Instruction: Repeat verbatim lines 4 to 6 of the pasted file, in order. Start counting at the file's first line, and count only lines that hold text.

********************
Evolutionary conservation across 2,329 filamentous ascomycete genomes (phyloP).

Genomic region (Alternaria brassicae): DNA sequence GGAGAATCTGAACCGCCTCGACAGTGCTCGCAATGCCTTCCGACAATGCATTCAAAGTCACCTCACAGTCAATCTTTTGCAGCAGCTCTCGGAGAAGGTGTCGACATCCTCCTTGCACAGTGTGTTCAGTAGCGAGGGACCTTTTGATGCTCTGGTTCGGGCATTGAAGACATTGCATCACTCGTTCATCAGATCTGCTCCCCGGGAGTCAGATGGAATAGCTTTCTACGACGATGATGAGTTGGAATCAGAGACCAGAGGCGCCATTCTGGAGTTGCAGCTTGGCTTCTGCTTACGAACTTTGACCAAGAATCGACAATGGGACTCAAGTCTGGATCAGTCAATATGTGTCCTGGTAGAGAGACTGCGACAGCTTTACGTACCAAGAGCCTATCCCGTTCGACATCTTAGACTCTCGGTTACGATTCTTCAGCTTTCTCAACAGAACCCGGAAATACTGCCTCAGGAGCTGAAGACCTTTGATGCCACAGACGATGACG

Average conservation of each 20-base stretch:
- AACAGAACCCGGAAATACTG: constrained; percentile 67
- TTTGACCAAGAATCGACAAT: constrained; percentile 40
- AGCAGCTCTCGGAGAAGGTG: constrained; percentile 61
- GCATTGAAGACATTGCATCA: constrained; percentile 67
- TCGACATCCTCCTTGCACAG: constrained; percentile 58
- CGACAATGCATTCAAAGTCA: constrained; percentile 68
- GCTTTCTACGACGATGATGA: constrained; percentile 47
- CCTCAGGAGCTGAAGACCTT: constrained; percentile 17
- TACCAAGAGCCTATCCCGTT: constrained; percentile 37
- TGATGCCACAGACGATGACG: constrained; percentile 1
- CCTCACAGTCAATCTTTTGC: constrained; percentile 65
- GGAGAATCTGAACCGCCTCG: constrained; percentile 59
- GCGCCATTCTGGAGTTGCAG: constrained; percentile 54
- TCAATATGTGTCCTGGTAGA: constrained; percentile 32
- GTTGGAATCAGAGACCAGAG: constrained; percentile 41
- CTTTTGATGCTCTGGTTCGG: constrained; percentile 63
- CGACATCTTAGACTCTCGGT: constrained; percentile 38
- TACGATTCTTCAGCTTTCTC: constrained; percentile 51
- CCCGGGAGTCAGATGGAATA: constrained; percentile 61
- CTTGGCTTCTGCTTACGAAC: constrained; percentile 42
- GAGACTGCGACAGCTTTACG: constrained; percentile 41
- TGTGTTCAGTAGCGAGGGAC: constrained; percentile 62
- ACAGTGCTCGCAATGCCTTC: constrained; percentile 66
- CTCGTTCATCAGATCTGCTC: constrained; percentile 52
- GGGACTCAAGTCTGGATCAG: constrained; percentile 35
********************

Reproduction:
- AACAGAACCCGGAAATACTG: constrained; percentile 67
- TTTGACCAAGAATCGACAAT: constrained; percentile 40
- AGCAGCTCTCGGAGAAGGTG: constrained; percentile 61